Do yourself the favor (if you haven't already) of getting WDC's excellent 6502/65816 programming manual, "Programming the 65816—Including the 6502, 65C02 and 65802" by David Eyes and Ron Lichty. This is definitely the best 65xx programming manual available, and a must-have for every 65xx programmer! It starts with the basics, followed by architecture, the CMOS 65c02's many improvements over the original NMOS 6502 including added instructions and addressing modes and fixing the NMOS's bugs and quirks, and then the natural progression to the 65816; a thorough tutorial, writing applications, then very detailed and diagrammed information on all 34 addressing modes, at least a page of very detailed description for each instruction, with info on every addressing mode available for that instruction, then instruction lists, tables, and groups, of all 255 active op codes, plus more. 469 pages. From Western Design Center. (.pdf) Note: There were many problems with the earlier .pdf version that were not in the original paper manual; but in late March 2015, WDC scanned and OCR'ed the paper manual and posted the new, repaired .pdf.
http://WilsonMinesCo.com/ lots of 6502 resources

Esns68
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Re: Noob questions about 6502 Assembly

Post by Esns68 » Wed Feb 03, 2021 6:08 am

I also had some follow up questions.
tokumaru wrote:
Mon Feb 01, 2021 12:32 am
No, that's not for variables. .db, .dw and their variations (some assemblers use .byte and .word, for example) are used for defining raw data. All programs/games need data in order to function... address tables, jump tables, etc. and you can write those using these directives.
Okay. So first just curious, how do you define variables? .DEFINE? (As mentioned earlier, WLA DX, wla-65816) as long as creating variables is a thing in 6502 assembly.

As for the .db stuff, I'm sorry to say I'm still having trouble understanding what it's used for. What is raw data? And what are address tables and all those?
Is there any examples on when you want to use .db (and the others) to do something specific?
.DB $F1 $F2 $F3 $F4
This will just output that exact sequence of 4 bytes to the output binary file.
What would be the purpose of doing that in cases like that? Unless I miss-saw for another directive like .define or something, but I
definitely have seen a row similar to that in front of some kind of directive or label or something.

Would there be any difference if you wrote a row like that and used either hex addresses like $F1, or value ones like #$F1?
Also I see "db" in cases like:
var1 db
var2 db
-------------------
Those are labels placed before the data, so you can use those names to access the data
Okay I kind of catch you there. I just wondered, is it supposed to specific "data", or just all the "data"?
Cause I'm pretty sure when I saw it, I saw it just like that, nothing in front of the db to specify any specific data
Operators in assembly are instructions, not symbols. You don't add with "+", you add with "ADD" or "ADC". You will find operators like the ones in high level languages in assembly source code, but those are processed at assembly time, they're only used to automate some calculations of addresses, offsets, data tables, and so on.
Okay. Is there any chart with all the symbols and their uses in 6502?
Where did you get this source code?[/]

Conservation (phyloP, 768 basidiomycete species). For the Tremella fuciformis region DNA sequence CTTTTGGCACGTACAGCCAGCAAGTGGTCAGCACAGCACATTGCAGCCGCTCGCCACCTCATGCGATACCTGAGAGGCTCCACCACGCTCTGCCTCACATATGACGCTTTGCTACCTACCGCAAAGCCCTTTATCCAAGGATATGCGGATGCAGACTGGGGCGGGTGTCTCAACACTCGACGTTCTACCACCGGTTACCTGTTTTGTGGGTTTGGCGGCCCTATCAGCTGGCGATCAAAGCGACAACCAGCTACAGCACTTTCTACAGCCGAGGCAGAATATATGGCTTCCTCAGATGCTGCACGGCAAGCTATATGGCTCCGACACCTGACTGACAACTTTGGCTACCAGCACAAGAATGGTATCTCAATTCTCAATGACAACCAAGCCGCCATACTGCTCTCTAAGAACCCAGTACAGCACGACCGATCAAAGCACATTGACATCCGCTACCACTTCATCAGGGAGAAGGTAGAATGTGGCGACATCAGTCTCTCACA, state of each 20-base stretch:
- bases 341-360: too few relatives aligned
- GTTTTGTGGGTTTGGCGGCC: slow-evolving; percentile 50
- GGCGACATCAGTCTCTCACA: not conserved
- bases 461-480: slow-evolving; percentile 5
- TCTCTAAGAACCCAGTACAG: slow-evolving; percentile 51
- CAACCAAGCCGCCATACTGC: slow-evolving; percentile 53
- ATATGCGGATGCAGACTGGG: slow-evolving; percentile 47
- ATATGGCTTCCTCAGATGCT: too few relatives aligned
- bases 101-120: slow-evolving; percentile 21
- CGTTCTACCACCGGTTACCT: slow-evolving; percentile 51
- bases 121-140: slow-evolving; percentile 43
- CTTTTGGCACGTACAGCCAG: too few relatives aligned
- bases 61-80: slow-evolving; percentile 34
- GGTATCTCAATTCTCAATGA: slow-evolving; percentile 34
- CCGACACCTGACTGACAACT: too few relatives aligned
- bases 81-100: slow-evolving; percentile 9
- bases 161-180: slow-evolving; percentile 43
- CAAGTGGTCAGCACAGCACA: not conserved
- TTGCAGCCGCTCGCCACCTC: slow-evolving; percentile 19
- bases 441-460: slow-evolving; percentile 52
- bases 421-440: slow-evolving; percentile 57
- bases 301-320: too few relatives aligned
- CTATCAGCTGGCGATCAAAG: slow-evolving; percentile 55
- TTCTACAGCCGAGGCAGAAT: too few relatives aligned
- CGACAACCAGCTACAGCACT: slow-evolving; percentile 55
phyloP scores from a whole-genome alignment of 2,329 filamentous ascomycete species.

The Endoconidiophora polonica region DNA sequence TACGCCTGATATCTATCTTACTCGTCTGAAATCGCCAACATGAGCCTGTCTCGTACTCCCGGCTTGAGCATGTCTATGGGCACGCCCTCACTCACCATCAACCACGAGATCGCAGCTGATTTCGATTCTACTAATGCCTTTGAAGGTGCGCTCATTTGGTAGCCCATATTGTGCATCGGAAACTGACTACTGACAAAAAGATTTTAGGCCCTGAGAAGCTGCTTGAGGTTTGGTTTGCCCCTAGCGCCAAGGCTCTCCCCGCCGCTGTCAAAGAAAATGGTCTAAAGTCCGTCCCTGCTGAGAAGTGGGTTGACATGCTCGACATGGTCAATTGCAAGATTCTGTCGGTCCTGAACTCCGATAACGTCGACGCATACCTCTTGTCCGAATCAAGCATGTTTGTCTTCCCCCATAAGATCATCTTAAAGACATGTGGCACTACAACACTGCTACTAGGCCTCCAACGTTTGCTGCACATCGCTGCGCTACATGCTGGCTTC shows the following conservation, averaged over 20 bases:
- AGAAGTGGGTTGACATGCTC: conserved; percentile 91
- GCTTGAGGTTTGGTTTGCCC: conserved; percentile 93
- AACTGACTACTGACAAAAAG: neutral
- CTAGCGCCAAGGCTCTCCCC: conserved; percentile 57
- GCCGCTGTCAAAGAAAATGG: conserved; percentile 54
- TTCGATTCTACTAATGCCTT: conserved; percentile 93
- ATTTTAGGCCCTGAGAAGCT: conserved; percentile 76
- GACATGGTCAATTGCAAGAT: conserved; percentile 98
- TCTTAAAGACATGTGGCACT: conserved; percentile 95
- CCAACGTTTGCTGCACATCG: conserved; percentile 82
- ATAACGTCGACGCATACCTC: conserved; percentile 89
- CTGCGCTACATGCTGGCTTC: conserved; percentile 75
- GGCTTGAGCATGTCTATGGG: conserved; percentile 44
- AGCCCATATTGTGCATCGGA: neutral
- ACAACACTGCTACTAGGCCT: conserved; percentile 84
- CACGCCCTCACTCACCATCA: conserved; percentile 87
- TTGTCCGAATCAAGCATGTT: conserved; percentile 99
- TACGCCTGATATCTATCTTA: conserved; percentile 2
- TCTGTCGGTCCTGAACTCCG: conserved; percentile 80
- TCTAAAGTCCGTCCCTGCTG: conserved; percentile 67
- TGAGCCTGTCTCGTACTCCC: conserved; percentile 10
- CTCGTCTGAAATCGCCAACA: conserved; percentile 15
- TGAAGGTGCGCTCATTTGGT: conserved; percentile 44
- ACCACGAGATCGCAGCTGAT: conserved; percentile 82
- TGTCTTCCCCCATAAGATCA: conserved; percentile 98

I think it was one of those source codes include in the SNES_Startkit, in Loadgraphics.asm or something.

Esns68
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Re: Noob questions about 6502 Assembly

Post by Esns68 » Wed Feb 03, 2021 6:16 am

Garth wrote:
Tue Feb 02, 2021 12:49 pm
Do yourself the favor (if you haven't already) of getting WDC's excellent 6502/65816 programming manual, "Programming the 65816—Including the 6502, 65C02 and 65802" by David Eyes and Ron Lichty. This is definitely the best 65xx programming manual available, and a must-have for every 65xx programmer! It starts with the basics, followed by architecture, the CMOS 65c02's many improvements over the original NMOS 6502 including added instructions and addressing modes and fixing the NMOS's bugs and quirks, and then the natural progression to the 65816; a thorough tutorial, writing applications, then very detailed and diagrammed information on all 34 addressing modes, at least a page of very detailed description for each instruction, with info on every addressing mode available for that instruction, then instruction lists, tables, and groups, of all 255 active op codes, plus more. 469 pages. From Western Design Center. (.pdf) Note: There were many problems with the earlier .pdf version that were not in the original paper manual; but in late March 2015, WDC scanned and OCR'ed the paper manual and posted the new, repaired .pdf.
Okay I was hoping to find something just like that, a book that "introduces" someone completely new like me to 6502 assembly.
Thank you so much!!

So it looks like you have to buy that PDF?

Oziphantom
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Re: Noob questions about 6502 Assembly

Post by Oziphantom » Wed Feb 03, 2021 6:48 am

There are lots of books on how to program 6502 for somebody who has never programmed 6502 before ; see the Machine language section of this site https://69.60.118.202/commodore/books.htm The Butterfield book "Machine Language on the Commodore 64, 128 and other Commodore Computers Revised and Expanded Edition" is considered the book to learn from but personally I prefer the "Commodore 64 Assembly Language" by Bruce Smith

The WDC book will cover 65816 which is a bit rarer to get a book upon but there are plenty 65816 for the 6502 guides and once you know 6502 65816 is not that much more. Although the Bantam Assembly Programming for the Apple IIgs book here https://69.60.118.202/apple/apple-books-iigs.htm may be of service.